Secondly, as their premiere light and fast but still skis great boot, i find it odd that the transition now is longer than their beefier boot, the Hoji (excellent boot). The hoji utilizes a single throw rear latch which tightens the upper cuff, the booster strap, and locks the cuff. Similarly, dynafits premier race boot, the DNA (rebranded Pierre Gignoux Race 400) also tightens the upper cuff and locks it with a single throw of a latch. The TLT8 requires you to throw a side latch which locks and tightens the upper cuff, but you have to tighten to booster strap separately. You can remove the strap but it improves skiability. (Side note: the booster strap is far superior to those like on the Scarpa F1, it utilizes a camlock rather than velcro which should prove more durable and is easier to adjust.) So the next iteration imo should either adopt a version like the Hojis or like the DNA.
Summary/whose it for: light and fast users who want a strong boot for the downhill and want to not notice what's on their feet on the up. Comparatively i find it has the strongest ski performance in the weight class, and accommodates wider feet the best of any boot off the shelf. Dynafit also has an excellent warranty service.
*final note: the dynafit tlt 7/8 and hoji all utilize the speednose which is a unique design that eliminated the front welt. This serves several purposes, it allows shorter bsls, it provides a more natural pivot point (pins under toes rather than in front of them) which reduces fatigue and makes a more natural stride) and lastly if you climb ice in ski boots like i do, it allows for higher performance by allow the frontpoints to be closer to the boot rather than protruding far in front. This has the same effect of reducing the overall lever of your ankle and foot, thereby alleviating calf strain and allowing more precise placements. Ive climbed about 30 days of ice in Hojis (the same toe) and find the tech to work, both providing a more secure fit and compatible with any semi automatic toe piece on the market. I put a semi auto toe piece on my grivel g20s and havent thought about it sense. Some folks complain about this innovation, but they are probably unaware that a properly fitted semi auto crampon is both more secure than a fully automatic, and allows again for closer frontpoints for improved performance . To the haters who refuse to buy the boot because theyve been misled that you can only climb ice with full autos, i suggest breaking out of your shell and getting with the times, you wont miss it! After leading my ice block, i in fact watched my partners full auto crampon sheer sideways off of his boot while leading. You cant experience that with a semi auto! It's safer!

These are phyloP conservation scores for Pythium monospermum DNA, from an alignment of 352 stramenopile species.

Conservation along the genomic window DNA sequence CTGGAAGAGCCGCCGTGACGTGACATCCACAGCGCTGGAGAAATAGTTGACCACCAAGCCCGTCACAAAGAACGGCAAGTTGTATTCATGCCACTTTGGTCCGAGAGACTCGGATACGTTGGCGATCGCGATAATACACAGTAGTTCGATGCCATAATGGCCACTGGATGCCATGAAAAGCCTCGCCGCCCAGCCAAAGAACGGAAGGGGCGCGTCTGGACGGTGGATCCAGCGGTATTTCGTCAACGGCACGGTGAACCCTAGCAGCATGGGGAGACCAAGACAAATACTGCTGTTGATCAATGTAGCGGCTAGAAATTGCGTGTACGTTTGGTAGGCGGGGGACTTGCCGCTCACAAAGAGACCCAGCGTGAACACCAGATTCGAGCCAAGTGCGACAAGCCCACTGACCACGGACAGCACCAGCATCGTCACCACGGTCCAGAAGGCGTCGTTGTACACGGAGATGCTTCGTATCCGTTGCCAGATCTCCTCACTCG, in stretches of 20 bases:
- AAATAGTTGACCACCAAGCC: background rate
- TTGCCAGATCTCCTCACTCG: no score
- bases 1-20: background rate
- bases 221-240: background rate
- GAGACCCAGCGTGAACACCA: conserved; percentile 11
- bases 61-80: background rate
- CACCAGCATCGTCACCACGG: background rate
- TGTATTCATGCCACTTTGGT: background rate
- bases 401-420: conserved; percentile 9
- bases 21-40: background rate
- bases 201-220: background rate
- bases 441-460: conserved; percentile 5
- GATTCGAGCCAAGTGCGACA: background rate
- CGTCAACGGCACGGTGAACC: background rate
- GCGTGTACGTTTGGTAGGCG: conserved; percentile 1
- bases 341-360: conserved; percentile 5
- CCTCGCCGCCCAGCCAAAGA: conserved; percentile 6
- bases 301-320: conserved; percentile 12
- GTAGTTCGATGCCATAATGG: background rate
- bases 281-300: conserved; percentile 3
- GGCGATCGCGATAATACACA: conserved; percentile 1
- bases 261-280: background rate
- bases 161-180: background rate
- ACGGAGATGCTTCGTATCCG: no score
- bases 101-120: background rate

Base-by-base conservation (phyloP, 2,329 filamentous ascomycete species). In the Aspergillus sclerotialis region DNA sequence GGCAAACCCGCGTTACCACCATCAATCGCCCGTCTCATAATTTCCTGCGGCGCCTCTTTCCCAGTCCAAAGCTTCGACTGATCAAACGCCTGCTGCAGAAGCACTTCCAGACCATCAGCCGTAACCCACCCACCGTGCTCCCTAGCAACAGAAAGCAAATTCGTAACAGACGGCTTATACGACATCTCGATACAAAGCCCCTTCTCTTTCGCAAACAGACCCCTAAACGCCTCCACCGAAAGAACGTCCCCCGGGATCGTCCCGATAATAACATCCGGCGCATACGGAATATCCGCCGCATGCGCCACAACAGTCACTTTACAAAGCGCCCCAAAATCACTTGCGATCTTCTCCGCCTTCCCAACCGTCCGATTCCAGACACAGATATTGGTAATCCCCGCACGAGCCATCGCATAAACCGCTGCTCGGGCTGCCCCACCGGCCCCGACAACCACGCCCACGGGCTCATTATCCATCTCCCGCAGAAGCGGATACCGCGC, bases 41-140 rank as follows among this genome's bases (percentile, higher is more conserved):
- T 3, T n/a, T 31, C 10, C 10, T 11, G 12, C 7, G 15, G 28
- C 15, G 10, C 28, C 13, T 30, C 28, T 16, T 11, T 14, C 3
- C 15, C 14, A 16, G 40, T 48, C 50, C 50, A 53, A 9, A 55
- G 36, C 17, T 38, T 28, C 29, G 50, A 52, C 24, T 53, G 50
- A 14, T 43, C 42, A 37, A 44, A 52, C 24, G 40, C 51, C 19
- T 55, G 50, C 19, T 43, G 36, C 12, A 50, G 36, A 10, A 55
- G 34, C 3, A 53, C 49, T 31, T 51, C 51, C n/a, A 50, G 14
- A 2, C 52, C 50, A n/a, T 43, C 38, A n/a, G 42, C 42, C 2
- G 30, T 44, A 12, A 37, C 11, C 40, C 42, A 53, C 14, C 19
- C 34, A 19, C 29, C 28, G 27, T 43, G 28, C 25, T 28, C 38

I have not submitted this as an official review yet because i do not believe in giving full reviews after only a month. I intend on releasing a full review at the end of the season. Thanks, and if you have questions let me know! Dynafit #speedup
If you find that the TLT8 is too "soft" in flex for your tastes and your ski style, you might consider trying something more in the "freeride" boot category (née "beef boots), since those boots will be designed with a very hard-charging skier in mind. What's more, how much stiffness a skier demands is almost certainly correlated more highly with skiing style than it is with weight. I'm well over 90kg/200lbs with my touring kit and backpack on and the TLT8 Carbonio is approximately as stiff as I would ever want a touring boot (not a race boot, mind you) to be. If anything, I prefer my (four-season old) TLT7s precisely because they have a more pronounced progressive flex.
If I had my way, we in the backcountry-ski world would stop chasing "stiffer" boots and turn our focus to boots with a more controlled flex and more active "suspension" (as the Coloradans on the Blister Podcast call it). Stiffness is, in a sense, a false narrative. If all we cared about were running the stiffest possible boots for the weight we'd all be on Alien 3.0s with modified Kevlar attachment points ála Benjamin Chamoux.